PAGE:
About me

Jean Hirons paints with pastel and is an avid teacher of the medium. Primarily a landscape painter, focusing on architecture in the landscape, she occasionally explores other subjects, such as still life, her cat, and whatever catches her fancy. Jean taught a class in pastel for seven years at Montgomery College in Rockville, MD and now teaches at the Yellow Barn in Glen Echo Park, Bethesda, as well as privately. In 2012, she published Finding Your Style in Pastel, a book based on her teaching and painting experiences that explores the many uses of the medium.

Jean retired from the Library of Congress in 2003 after a thirty year career as a librarian. During this time, she created the standard documentation used for serials catalogers and an international training program. In addition to painting, Jean plays classical piano, taking lessons and participating in a monthly piano group. She is married and lives with her husband, John Hansman, and their tuxedo cat, Charlie, in Rockville, MD.

12 thoughts on “About me

  1. Hello, jean! Love your blog…not to mention this newest painting! Would you consider putting your name somewhere in the main blog title, or instead of ‘admin’? I had to spend five minutes searching for some clue who wrote this…might help readership.

    Ps: always feel free to offer me tips, too…we all work in a vacuum :)

    Vicki

    • Vicki–I did consider putting my name there, but when I tried it out it looked huge and too much! So I decided to take the more subtle route. I like the title because it takes off on the book. The subtitle could have been By Jean Hirons, the author of … But I think I’ll leave it as it is. One of the things I love about the blog is that I no longer feel like I am working in a vacuum! The best way to get comments is to send me images via email. I’m honest with my critiques and I love to do them.

  2. Love your work ! Enjoy the WIPS . Can you say what paper you use and do you ever make your own sanded ground. I love wallis and colorfix ,but have been using clear gesso (it has grit ) on mat board. All my best !

    • Thanks Sandi. Many years ago I tried using gesso and found it to be very hard. But it might have been what I applied it to. Mat board is a fairly soft surface. I’ve also used the Golden ground. But I prefer the Art Spectrum Colourfix liquid primer. It seems to have just the right abount of grit to it. I have two cans of it (ordered one by mistake) and have no desire to try to make my own at this point. As to paper, I been using UART 400 and 500 lately. Also used Ampersand pastelbord and Pastelmat. Now, however, I’m using Rives BFK white printmaking paper with the AS gel applied to it (toned with liquid acrylic). It provides a nice nubby surface that I like a lot. It’s a change from the sanded surfaces, but I love using soft pastel on it.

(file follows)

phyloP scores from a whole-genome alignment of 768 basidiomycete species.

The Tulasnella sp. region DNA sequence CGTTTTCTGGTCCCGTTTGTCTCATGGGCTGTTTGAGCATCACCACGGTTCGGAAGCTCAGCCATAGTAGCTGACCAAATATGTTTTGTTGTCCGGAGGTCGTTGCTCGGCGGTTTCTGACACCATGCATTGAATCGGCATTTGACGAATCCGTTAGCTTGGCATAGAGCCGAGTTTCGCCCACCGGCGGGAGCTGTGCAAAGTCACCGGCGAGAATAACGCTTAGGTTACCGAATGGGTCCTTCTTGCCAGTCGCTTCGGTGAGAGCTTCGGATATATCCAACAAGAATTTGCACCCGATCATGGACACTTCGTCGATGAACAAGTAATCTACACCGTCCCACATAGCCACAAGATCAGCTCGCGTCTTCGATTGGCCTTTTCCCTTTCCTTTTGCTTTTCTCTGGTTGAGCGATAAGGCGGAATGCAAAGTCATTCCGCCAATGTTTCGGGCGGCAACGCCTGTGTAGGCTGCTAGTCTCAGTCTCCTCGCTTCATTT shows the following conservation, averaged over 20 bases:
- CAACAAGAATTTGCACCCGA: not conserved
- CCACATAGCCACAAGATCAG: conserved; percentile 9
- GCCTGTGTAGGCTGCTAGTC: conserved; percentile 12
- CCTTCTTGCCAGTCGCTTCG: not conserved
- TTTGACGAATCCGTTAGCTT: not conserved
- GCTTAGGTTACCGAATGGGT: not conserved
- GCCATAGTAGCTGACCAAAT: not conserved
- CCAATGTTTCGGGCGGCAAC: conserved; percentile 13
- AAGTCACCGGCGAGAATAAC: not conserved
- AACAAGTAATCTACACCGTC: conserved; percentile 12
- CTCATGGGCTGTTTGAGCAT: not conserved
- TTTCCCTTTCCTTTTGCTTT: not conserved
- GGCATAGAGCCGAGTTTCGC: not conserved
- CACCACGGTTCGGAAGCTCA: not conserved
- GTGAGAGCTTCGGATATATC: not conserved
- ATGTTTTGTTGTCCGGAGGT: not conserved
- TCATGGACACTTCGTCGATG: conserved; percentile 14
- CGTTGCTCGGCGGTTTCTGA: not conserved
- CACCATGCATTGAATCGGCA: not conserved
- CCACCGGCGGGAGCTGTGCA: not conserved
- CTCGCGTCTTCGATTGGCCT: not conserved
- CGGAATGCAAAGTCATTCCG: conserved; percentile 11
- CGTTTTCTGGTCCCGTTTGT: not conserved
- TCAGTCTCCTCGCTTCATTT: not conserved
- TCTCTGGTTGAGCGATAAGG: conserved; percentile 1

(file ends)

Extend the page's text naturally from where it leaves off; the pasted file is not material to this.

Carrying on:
3. Thanks for your response…I also have used the golden pastel ground .i have taken many classes with Robert Carsten ( nicest guy and generous teacher)
    he is using uart 250 and 400 .
    Wallis had been hard to get and it seems available now . Colorfix is my old standby for classes . You mentioned that you taught a class in Falmouth , I visit there a bout five times a year and if you are teaching there again I would love to take one .I live in upstate NY. I am assuming. It’s Falmouth Mass and you teach at Falmouth Art Center. Sandi

    • YES! I’ll be teaching a workshop at the Falmouth Art Center June 16-18 (M-W), 2014. Just reduced the price! Contact Suzy Bergman–she’ll be delighted! I know Robert Carsten (he’s in my book). He is a very lovely person and you are fortunate to be able to study with him. Would love to have you in the workshop next summer.

    • Sandi–I’m learning a lot about working on a different surface. I love Giraults and tend to use them a lot. On this surface, they fill it in completely! I used them for the darks on the silos. Interestingly, the softer pastels tend to sit on the surface and I find I can scumble them more easily. I really like the Unisons and Ludwigs because they aren’t so soft. In my studio, I have a lot of Schminckes and Great Americans and I find I can use these successfully with a very light touch. My Ludwigs are at home, primarily. I love the shape and feel and the grayed colors that I have.

      I’m glad you like the picture. I think the shapes are good, but I’m not happy with the values. I think it would have worked better either with a darker foreground with patches of snow, or darker buildings. I really, really DON’T want to brush them down again, however!

  4. Ravi de vous connaitre, très beau site et très beau travail.
    Pour info: nous sommes ensembles comme jury du salon
    de St Aulaye
    Amités
    Jean Claude Baumier ( Membre et enseignant de la Société des Pastellistes de France )

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